The House has passed legislation to establish a program to prevent crimes from people in federal agencies who at one point were deemed trustworthy.

The bill, authored by Rep. Peter King, R-N.Y., and passed on Monday, would create an "insider threat program" in the Department of Homeland Security intended to help employees "identify, prevent, mitigate, and respond to insider threat risks."

The legislation further directs the Homeland Security secretary to appoint a steering committee within the department to develop the program, conduct a baseline risk assessment, and track metrics on the success of the program.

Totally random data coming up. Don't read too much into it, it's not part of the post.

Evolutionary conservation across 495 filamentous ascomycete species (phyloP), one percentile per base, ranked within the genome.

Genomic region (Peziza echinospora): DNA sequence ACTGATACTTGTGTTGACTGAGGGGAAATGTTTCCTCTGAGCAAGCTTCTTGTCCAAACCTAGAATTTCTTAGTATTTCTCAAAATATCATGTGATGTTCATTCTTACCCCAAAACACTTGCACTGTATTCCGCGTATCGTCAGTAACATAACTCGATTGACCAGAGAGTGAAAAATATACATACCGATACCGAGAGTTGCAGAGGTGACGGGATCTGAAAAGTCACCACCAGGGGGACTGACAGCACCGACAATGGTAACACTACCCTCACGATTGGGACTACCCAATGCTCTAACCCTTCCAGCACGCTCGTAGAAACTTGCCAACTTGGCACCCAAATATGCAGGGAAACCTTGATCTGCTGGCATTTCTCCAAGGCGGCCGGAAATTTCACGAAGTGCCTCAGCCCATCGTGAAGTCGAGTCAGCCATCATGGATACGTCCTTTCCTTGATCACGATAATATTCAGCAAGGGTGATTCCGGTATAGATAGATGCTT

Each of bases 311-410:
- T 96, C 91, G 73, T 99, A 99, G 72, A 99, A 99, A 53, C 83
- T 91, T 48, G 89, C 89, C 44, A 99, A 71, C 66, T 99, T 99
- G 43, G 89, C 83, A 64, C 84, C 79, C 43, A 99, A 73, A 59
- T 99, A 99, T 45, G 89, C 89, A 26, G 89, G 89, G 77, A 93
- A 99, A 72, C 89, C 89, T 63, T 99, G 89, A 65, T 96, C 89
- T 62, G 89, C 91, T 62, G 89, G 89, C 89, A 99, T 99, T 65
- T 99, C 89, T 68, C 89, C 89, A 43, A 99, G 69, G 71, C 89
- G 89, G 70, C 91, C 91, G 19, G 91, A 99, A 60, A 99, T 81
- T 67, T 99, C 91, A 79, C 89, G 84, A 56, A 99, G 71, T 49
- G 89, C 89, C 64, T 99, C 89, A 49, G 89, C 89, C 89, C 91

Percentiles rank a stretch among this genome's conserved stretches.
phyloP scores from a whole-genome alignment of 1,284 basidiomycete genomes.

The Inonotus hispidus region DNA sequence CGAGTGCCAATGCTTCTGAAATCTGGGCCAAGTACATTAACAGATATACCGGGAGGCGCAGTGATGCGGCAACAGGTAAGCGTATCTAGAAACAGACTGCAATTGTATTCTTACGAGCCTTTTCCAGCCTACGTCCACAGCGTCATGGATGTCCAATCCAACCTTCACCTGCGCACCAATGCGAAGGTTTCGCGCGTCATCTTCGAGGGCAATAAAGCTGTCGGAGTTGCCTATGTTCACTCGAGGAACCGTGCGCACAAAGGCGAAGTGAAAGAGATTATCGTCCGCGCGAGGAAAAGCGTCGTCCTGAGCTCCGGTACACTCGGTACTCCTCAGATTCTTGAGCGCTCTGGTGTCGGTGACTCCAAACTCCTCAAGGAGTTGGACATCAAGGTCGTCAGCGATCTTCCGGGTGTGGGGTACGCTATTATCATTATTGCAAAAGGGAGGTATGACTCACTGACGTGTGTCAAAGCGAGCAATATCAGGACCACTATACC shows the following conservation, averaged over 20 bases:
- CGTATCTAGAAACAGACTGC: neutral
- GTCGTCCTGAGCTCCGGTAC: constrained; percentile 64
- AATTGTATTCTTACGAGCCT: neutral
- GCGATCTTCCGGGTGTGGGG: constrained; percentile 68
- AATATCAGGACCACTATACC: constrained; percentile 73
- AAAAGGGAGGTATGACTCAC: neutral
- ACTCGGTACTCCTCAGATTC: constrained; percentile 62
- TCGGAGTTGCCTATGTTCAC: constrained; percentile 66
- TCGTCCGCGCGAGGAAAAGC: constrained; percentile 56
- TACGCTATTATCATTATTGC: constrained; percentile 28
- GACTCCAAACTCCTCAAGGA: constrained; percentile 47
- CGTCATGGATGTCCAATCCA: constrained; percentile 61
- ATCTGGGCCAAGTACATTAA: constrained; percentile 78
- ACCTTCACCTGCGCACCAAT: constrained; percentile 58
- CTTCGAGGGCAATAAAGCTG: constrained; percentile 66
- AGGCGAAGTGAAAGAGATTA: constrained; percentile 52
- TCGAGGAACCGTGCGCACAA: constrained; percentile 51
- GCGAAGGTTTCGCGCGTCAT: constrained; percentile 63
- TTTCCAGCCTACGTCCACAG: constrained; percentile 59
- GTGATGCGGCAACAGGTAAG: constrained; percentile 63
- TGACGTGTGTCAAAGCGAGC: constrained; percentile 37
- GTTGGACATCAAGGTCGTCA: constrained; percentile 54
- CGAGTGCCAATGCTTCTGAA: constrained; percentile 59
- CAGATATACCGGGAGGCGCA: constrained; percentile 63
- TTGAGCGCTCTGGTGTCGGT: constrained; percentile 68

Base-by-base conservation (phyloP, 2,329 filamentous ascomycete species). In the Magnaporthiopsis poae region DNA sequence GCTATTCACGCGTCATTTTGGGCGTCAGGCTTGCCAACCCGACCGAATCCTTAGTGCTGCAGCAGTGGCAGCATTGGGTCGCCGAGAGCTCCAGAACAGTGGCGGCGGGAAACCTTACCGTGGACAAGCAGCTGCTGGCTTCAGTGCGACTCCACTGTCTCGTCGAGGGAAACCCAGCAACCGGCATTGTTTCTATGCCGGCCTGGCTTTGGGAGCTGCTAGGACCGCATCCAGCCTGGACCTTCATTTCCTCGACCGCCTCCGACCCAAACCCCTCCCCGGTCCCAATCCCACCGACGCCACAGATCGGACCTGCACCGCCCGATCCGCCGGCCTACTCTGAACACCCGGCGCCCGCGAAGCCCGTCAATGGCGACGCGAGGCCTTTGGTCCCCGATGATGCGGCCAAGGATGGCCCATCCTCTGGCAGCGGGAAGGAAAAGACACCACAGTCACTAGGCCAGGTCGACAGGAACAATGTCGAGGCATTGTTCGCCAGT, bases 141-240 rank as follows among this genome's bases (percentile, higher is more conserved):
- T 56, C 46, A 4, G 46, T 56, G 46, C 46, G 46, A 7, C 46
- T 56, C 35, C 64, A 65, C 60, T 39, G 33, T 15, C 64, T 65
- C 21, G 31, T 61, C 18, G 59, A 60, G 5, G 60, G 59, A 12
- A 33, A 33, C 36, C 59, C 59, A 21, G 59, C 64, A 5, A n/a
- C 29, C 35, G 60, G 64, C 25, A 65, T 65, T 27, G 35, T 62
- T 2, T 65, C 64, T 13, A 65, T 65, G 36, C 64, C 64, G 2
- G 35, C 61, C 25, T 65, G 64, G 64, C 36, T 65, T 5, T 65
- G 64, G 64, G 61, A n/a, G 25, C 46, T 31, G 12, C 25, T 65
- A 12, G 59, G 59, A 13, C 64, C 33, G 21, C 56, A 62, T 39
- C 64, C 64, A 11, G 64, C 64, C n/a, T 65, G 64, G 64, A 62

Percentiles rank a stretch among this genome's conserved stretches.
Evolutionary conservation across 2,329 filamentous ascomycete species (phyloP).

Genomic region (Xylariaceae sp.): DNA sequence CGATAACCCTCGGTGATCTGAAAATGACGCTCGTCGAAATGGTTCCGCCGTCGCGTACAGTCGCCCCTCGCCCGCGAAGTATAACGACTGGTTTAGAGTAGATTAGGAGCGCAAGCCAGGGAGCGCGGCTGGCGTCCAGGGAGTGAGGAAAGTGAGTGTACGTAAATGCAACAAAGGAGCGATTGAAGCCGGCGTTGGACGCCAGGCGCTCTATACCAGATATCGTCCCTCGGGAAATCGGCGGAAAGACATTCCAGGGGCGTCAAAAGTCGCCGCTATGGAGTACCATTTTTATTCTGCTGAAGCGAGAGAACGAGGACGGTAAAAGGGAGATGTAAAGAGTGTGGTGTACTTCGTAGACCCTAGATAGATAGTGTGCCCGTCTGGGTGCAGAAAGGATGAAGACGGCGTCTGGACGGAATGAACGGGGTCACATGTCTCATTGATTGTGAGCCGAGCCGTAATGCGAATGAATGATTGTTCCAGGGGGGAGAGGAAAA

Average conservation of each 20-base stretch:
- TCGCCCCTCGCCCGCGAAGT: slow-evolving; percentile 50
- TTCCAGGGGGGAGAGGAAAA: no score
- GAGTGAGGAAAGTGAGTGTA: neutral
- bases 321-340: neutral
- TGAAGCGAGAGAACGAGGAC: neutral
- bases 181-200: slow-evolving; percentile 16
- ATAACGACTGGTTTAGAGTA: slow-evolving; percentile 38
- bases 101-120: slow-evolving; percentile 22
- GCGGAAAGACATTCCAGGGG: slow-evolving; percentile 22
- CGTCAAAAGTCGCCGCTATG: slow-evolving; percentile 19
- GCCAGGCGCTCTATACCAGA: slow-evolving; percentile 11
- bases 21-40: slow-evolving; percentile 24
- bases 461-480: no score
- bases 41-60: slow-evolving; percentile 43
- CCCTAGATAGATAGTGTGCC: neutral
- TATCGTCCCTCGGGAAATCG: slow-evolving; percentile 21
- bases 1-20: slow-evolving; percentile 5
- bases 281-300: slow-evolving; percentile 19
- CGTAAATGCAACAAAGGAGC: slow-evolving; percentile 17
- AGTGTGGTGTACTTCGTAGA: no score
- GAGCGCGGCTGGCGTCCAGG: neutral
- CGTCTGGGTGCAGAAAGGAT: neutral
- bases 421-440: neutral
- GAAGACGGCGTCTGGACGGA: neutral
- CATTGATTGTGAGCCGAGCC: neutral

King said that former National Security Agency contractor Edward Snowden, Army Pfc. Bradley Manning, and contractor Aaron Alexis were examples of why the legislation was needed. Alexis killed 12 people in a shooting at Washington's Navy Yard in 2013, while the former two leaked classified information.

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